"The sooner he can start working the better," said Louw, who persuaded the double-amputee to take up track as a teenager a decade ago. But he acknowledged Pistorius could be "heartbroken" and unwilling to immediately pull on the carbon-fiber running blades that earned him the nickname "Blade Runner."


AP Sports Writer Gerald Imray contributed to this report from Johannesburg.


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NFL exec: HGH testing resolution needed

INDIANAPOLIS (AP) — NFL senior vice president Adolpho Birch says the league and players association need to reach agreement soon on HGH testing.

The NFL and the union agreed in principle to HGH testing when a new 10-year labor agreement was reached in August 2011. But protocols must be approved by both sides and the players have questioned the science in the testing procedures, stalling implementation.

Speaking at the scouting combine Thursday, Birch says the NFL has full confidence in the test and "should have been a year into this by now." He calls the delays "a disservice to all of us."

On Tuesday, the union said in a conference call it favors HGH testing, but only with a strong appeal process. Otherwise, NFLPA spokesman George Atallah said, "it's just a nonstarter."

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Prosecutors: Detective should be dropped from case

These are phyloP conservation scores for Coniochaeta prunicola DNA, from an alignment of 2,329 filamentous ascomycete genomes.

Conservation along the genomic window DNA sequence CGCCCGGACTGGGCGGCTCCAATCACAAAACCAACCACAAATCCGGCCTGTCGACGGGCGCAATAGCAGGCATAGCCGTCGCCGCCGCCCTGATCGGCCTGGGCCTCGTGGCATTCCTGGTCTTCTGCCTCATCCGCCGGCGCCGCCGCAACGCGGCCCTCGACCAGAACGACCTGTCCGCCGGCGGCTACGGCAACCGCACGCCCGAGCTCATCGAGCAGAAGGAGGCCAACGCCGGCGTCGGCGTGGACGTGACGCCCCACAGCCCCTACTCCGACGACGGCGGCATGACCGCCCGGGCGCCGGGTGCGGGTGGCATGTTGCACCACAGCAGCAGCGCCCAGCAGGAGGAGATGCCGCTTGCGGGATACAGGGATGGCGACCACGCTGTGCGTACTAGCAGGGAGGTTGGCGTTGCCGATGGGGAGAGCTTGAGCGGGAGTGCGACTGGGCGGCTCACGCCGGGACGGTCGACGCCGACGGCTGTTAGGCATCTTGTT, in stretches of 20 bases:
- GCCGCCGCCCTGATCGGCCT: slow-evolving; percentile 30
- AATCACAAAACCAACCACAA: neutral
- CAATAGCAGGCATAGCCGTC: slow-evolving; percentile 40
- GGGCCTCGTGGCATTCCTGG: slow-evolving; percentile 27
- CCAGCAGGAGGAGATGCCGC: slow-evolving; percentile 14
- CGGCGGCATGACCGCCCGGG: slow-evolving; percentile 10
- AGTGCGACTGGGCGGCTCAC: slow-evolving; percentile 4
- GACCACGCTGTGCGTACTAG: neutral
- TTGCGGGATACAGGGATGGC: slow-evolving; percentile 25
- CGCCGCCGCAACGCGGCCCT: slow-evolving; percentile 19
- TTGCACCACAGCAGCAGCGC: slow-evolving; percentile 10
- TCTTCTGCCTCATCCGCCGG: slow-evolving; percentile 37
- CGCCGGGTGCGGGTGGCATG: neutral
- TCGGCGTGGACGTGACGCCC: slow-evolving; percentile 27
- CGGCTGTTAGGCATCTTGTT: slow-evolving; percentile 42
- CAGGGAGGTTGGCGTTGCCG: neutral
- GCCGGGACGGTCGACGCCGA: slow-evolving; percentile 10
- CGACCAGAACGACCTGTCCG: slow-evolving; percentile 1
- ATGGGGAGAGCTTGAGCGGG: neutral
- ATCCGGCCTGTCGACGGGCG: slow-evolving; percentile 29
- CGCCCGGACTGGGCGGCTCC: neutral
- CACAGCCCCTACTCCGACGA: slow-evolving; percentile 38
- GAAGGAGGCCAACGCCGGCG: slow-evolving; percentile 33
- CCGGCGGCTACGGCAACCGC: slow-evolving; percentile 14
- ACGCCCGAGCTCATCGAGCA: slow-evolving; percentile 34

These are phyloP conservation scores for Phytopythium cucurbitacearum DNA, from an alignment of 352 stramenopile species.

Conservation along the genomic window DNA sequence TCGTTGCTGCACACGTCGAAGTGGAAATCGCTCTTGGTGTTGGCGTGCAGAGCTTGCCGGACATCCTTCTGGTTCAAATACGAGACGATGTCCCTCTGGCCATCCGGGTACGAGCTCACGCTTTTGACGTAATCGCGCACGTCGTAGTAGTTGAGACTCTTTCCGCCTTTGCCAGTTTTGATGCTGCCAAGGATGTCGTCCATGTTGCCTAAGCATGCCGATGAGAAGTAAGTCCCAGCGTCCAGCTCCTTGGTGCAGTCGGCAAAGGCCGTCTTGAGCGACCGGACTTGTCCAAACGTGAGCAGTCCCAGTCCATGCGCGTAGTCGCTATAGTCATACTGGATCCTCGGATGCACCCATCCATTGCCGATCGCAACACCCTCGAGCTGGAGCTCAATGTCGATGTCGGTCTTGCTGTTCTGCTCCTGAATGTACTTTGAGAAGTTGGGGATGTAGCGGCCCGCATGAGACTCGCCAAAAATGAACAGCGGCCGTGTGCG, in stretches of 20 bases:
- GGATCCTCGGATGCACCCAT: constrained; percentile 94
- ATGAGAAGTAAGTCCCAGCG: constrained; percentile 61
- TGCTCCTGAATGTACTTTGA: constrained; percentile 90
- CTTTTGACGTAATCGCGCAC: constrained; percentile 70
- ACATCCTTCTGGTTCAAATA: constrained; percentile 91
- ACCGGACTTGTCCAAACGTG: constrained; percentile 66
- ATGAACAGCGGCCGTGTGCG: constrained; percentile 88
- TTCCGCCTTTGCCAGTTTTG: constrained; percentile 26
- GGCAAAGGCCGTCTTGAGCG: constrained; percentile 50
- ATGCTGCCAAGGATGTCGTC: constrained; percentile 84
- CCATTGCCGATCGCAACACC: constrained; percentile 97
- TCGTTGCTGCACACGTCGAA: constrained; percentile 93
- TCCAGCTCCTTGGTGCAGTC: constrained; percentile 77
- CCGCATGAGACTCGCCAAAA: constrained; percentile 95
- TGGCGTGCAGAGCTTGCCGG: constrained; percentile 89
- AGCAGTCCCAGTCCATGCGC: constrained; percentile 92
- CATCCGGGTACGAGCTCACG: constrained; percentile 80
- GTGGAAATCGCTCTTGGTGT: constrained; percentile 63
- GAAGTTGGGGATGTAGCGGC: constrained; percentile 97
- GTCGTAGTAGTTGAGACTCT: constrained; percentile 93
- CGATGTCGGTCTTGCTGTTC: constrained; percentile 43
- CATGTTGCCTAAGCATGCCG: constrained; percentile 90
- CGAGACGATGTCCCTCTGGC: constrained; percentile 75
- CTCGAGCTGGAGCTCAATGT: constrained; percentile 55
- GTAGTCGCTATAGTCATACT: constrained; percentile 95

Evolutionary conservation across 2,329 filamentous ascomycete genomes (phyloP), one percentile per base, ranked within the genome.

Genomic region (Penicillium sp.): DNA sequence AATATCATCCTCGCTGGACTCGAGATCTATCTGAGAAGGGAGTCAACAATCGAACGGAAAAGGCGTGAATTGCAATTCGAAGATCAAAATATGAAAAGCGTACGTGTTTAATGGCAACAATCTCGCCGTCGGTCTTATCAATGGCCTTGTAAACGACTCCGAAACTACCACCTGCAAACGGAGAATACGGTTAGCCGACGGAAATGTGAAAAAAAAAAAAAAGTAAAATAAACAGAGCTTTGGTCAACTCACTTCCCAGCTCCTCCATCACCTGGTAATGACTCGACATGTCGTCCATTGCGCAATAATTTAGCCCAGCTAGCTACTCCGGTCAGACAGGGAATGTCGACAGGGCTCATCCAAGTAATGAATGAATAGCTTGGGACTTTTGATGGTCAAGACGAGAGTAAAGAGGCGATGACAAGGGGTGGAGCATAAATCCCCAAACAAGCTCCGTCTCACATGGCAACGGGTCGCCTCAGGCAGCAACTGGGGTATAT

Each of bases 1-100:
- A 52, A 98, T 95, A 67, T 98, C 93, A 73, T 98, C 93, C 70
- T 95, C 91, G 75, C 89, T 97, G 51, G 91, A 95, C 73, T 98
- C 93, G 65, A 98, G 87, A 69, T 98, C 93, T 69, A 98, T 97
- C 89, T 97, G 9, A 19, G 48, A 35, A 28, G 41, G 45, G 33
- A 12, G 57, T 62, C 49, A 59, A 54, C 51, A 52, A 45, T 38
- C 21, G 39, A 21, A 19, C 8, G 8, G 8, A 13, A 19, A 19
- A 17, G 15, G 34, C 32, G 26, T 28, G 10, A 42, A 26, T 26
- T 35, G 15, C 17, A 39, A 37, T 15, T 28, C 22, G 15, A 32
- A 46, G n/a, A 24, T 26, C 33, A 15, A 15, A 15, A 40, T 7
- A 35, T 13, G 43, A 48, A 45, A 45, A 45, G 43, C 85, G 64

PRETORIA, South Africa (AP) — South Africa's National Prosecuting Authority acknowledged that the timing of attempted murder charges against a police detective leading the investigation into Oscar Pistorius is "totally weird" and that he should dropped from the case against the world-famous athlete.

Bulewa Makeke, spokeswoman for the NPA, said Thursday that detective Hilton Botha should be replaced, but that it's a decision for police and not prosecutors.

Police said Thursday that Botha, who gave testimony Wednesday opposing Pistorius' application for bail, faces attempted murder charges in connection with a 2011 shooting incident.

Police said Botha and two other police officers had fired at a minibus and will appear in court in May to face seven counts of attempted murder.

Pistorius is charged with premeditated murder in the Valentine's Day shooting of his girlfriend.

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Police oppose bail for Pistorius